“Ironically, many are unhappy with an educational experience that has only rewarded them… These students have all been tested, tried, and found to be worthy of extreme praise. What does it mean when such an intelligent person gives the wrong answer?”
So… when Ellen Langer listed music lessons as one of the places where limiting, hobbling mindsets are cultivated, I was a little piqued. I’d taken music lessons for years and felt a certain time-tested loyalty to The Music Lesson as pedagogical practice: I was accustomed to the rigor, rigidity, and self-discipline (or unhelpful, unhealthy self-criticism), the type-A personalities, the minefields of politics regarding everything from where one sat in an orchestra to how the music was played, and I paused for a moment and realized that this is precisely what Dr. Langer was talking about in her book, The Power of Mindful Learning.
In this book, Dr. Langer pushes back against conventional wisdom about education as well as conventional wisdom itself. Despite the fact that I have learned a great deal about imagining things, places, and people complexly, and despite my rigorous humanities training and the strong emphasis it placed on multiple perspectives, ambiguities and, iconoclastic takedowns of master narratives and Eurocentric models of everything from history to art to music to education, I am still trapped by what Dr. Langer refers to as mindless learning. Both in and out of the practice room, I do things every day simply because “that’s the way they’re done”, or “every other way is wrong”. This is especially ingrained in music: there’s only one correct way to hold a cello bow–all other ways are not only wrong, but could trigger a career-ending injury and subject yourself to a lifetime of “bad habits” (If I had a nickel for every time I heard that phrase in my lessons, I’d be a wealthy woman); the best way to learn technically-demanding passages in a piece is to drill-drill-drill until it’s branded onto your brain and you can play it without a second thought.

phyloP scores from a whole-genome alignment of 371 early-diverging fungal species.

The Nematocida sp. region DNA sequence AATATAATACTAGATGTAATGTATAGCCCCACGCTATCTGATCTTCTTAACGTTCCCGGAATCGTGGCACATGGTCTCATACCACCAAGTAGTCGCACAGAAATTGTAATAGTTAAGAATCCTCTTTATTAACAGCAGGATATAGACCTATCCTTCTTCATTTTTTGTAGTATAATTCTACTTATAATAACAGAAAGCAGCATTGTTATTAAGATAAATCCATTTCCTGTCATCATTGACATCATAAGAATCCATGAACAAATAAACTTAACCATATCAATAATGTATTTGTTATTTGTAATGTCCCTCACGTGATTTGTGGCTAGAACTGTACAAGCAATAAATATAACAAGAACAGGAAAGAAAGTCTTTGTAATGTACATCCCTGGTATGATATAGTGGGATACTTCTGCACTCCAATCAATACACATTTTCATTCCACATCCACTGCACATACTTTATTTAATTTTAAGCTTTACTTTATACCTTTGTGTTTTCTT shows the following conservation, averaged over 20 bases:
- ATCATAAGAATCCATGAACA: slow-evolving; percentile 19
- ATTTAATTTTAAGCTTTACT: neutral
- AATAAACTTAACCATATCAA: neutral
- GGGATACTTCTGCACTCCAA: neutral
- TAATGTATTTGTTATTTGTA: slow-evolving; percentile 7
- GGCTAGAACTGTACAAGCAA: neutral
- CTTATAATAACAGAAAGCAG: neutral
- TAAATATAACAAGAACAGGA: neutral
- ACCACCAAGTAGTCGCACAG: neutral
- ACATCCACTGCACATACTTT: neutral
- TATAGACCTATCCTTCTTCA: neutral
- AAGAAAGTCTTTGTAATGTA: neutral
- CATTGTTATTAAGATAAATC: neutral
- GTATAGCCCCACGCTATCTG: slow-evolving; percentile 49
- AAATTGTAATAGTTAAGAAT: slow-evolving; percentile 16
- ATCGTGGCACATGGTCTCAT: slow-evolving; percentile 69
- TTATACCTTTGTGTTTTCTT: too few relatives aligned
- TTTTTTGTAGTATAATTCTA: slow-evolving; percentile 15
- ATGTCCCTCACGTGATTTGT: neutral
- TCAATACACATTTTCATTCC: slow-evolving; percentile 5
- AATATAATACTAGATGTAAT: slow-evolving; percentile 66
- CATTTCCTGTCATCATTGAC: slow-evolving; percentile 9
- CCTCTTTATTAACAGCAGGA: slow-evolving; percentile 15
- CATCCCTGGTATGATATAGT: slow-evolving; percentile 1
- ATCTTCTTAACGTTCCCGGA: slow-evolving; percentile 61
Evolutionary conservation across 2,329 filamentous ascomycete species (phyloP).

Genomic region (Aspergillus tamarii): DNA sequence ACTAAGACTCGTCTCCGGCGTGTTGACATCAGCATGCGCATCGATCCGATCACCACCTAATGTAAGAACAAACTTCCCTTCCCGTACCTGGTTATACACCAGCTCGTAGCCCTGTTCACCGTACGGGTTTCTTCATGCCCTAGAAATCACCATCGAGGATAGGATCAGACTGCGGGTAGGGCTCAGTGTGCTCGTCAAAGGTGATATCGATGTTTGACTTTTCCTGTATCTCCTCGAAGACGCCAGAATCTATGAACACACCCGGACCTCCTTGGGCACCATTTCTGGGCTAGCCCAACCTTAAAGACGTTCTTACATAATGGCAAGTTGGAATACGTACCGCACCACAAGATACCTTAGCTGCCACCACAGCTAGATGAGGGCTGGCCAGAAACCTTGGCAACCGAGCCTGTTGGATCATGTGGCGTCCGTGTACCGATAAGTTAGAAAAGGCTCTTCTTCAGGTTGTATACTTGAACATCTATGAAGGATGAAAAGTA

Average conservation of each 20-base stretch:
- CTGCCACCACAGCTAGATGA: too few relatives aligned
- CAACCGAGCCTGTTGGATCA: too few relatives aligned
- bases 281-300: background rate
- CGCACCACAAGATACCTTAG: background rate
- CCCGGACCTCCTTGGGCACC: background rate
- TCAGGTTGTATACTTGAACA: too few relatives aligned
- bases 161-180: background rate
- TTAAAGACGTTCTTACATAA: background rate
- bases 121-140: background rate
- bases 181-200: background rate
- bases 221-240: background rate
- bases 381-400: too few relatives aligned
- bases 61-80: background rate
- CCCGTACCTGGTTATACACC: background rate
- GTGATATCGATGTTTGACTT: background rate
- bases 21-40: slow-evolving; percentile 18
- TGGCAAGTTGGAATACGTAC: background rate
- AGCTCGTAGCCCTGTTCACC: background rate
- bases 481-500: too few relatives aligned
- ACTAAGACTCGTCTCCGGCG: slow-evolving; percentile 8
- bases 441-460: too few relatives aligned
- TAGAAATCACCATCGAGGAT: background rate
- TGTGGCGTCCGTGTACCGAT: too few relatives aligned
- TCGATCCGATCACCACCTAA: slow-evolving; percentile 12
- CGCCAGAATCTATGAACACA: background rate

Let’s re-examine that, shall we? The goal is to “play it… without a second thought.” As a traditionalist, I can safely admit that I agree with a lot of the conventional wisdom offered by my many teachers (even the ones whose harsh critiques made me cry and quit playing for years at a time), but I do worry about the future of music practice and education when the goal is to learn for the sole purpose of not having to think about it ever again. Just think about the implications of that for a second, and you’ll be concerned, too.